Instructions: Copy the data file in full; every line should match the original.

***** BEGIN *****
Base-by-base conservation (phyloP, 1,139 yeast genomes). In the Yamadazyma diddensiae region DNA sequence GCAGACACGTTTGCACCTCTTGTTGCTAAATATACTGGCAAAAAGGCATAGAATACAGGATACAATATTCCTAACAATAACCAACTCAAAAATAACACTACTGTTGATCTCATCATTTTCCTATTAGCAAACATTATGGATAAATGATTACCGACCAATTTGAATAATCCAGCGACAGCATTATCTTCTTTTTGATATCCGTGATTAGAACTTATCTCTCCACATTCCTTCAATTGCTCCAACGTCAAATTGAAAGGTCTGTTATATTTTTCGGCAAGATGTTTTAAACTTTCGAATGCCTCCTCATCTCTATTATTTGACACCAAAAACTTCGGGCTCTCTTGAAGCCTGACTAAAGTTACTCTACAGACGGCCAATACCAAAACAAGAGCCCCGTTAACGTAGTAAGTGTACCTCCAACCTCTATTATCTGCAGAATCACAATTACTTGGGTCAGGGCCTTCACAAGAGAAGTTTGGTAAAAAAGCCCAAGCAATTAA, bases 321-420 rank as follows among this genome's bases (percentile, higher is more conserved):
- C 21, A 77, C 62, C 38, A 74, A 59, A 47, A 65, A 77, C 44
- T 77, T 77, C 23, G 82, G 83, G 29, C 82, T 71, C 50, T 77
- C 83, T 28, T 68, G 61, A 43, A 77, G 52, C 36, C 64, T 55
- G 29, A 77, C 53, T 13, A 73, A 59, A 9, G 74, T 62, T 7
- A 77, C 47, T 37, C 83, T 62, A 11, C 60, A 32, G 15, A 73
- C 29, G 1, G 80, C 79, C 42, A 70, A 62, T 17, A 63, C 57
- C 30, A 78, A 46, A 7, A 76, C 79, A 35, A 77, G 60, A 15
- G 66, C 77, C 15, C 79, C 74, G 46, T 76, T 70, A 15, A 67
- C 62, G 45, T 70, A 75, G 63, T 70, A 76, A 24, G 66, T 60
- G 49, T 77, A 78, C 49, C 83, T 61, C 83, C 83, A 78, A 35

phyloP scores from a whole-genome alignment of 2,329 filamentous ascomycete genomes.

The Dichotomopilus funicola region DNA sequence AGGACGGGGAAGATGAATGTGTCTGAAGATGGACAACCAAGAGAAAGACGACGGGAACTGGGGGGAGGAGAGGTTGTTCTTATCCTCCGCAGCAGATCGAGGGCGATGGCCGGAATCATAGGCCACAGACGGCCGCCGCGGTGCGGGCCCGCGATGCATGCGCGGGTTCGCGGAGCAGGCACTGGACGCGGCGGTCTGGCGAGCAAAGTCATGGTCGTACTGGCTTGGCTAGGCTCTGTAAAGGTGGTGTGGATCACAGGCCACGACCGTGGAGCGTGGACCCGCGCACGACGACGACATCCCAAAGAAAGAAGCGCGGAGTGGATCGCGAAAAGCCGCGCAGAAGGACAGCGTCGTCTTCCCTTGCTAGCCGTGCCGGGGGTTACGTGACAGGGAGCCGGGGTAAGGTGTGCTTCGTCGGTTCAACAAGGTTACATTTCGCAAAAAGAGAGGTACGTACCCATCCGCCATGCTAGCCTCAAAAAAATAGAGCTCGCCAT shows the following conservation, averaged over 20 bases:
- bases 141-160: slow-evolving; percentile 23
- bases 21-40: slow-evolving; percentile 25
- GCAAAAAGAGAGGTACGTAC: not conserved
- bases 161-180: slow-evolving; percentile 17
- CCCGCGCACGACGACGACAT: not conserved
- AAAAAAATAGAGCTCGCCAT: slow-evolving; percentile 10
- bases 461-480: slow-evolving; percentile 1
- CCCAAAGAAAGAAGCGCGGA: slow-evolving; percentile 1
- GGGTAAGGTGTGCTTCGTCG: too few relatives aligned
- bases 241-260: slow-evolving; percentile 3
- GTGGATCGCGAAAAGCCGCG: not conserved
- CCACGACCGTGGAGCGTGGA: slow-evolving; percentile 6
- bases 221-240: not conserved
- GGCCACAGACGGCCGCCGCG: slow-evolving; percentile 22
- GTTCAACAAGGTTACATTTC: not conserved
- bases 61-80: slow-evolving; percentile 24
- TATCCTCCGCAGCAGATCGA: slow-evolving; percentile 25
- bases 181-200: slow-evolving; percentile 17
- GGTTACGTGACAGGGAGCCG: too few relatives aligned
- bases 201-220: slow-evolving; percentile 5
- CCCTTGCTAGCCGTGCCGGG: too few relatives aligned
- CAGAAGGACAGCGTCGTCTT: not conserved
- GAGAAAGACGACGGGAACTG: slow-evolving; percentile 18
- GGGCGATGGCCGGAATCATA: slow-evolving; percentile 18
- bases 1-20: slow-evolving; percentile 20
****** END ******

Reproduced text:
Base-by-base conservation (phyloP, 1,139 yeast genomes). In the Yamadazyma diddensiae region DNA sequence GCAGACACGTTTGCACCTCTTGTTGCTAAATATACTGGCAAAAAGGCATAGAATACAGGATACAATATTCCTAACAATAACCAACTCAAAAATAACACTACTGTTGATCTCATCATTTTCCTATTAGCAAACATTATGGATAAATGATTACCGACCAATTTGAATAATCCAGCGACAGCATTATCTTCTTTTTGATATCCGTGATTAGAACTTATCTCTCCACATTCCTTCAATTGCTCCAACGTCAAATTGAAAGGTCTGTTATATTTTTCGGCAAGATGTTTTAAACTTTCGAATGCCTCCTCATCTCTATTATTTGACACCAAAAACTTCGGGCTCTCTTGAAGCCTGACTAAAGTTACTCTACAGACGGCCAATACCAAAACAAGAGCCCCGTTAACGTAGTAAGTGTACCTCCAACCTCTATTATCTGCAGAATCACAATTACTTGGGTCAGGGCCTTCACAAGAGAAGTTTGGTAAAAAAGCCCAAGCAATTAA, bases 321-420 rank as follows among this genome's bases (percentile, higher is more conserved):
- C 21, A 77, C 62, C 38, A 74, A 59, A 47, A 65, A 77, C 44
- T 77, T 77, C 23, G 82, G 83, G 29, C 82, T 71, C 50, T 77
- C 83, T 28, T 68, G 61, A 43, A 77, G 52, C 36, C 64, T 55
- G 29, A 77, C 53, T 13, A 73, A 59, A 9, G 74, T 62, T 7
- A 77, C 47, T 37, C 83, T 62, A 11, C 60, A 32, G 15, A 73
- C 29, G 1, G 80, C 79, C 42, A 70, A 62, T 17, A 63, C 57
- C 30, A 78, A 46, A 7, A 76, C 79, A 35, A 77, G 60, A 15
- G 66, C 77, C 15, C 79, C 74, G 46, T 76, T 70, A 15, A 67
- C 62, G 45, T 70, A 75, G 63, T 70, A 76, A 24, G 66, T 60
- G 49, T 77, A 78, C 49, C 83, T 61, C 83, C 83, A 78, A 35

phyloP scores from a whole-genome alignment of 2,329 filamentous ascomycete genomes.

The Dichotomopilus funicola region DNA sequence AGGACGGGGAAGATGAATGTGTCTGAAGATGGACAACCAAGAGAAAGACGACGGGAACTGGGGGGAGGAGAGGTTGTTCTTATCCTCCGCAGCAGATCGAGGGCGATGGCCGGAATCATAGGCCACAGACGGCCGCCGCGGTGCGGGCCCGCGATGCATGCGCGGGTTCGCGGAGCAGGCACTGGACGCGGCGGTCTGGCGAGCAAAGTCATGGTCGTACTGGCTTGGCTAGGCTCTGTAAAGGTGGTGTGGATCACAGGCCACGACCGTGGAGCGTGGACCCGCGCACGACGACGACATCCCAAAGAAAGAAGCGCGGAGTGGATCGCGAAAAGCCGCGCAGAAGGACAGCGTCGTCTTCCCTTGCTAGCCGTGCCGGGGGTTACGTGACAGGGAGCCGGGGTAAGGTGTGCTTCGTCGGTTCAACAAGGTTACATTTCGCAAAAAGAGAGGTACGTACCCATCCGCCATGCTAGCCTCAAAAAAATAGAGCTCGCCAT shows the following conservation, averaged over 20 bases:
- bases 141-160: slow-evolving; percentile 23
- bases 21-40: slow-evolving; percentile 25
- GCAAAAAGAGAGGTACGTAC: not conserved
- bases 161-180: slow-evolving; percentile 17
- CCCGCGCACGACGACGACAT: not conserved
- AAAAAAATAGAGCTCGCCAT: slow-evolving; percentile 10
- bases 461-480: slow-evolving; percentile 1
- CCCAAAGAAAGAAGCGCGGA: slow-evolving; percentile 1
- GGGTAAGGTGTGCTTCGTCG: too few relatives aligned
- bases 241-260: slow-evolving; percentile 3
- GTGGATCGCGAAAAGCCGCG: not conserved
- CCACGACCGTGGAGCGTGGA: slow-evolving; percentile 6
- bases 221-240: not conserved
- GGCCACAGACGGCCGCCGCG: slow-evolving; percentile 22
- GTTCAACAAGGTTACATTTC: not conserved
- bases 61-80: slow-evolving; percentile 24
- TATCCTCCGCAGCAGATCGA: slow-evolving; percentile 25
- bases 181-200: slow-evolving; percentile 17
- GGTTACGTGACAGGGAGCCG: too few relatives aligned
- bases 201-220: slow-evolving; percentile 5
- CCCTTGCTAGCCGTGCCGGG: too few relatives aligned
- CAGAAGGACAGCGTCGTCTT: not conserved
- GAGAAAGACGACGGGAACTG: slow-evolving; percentile 18
- GGGCGATGGCCGGAATCATA: slow-evolving; percentile 18
- bases 1-20: slow-evolving; percentile 20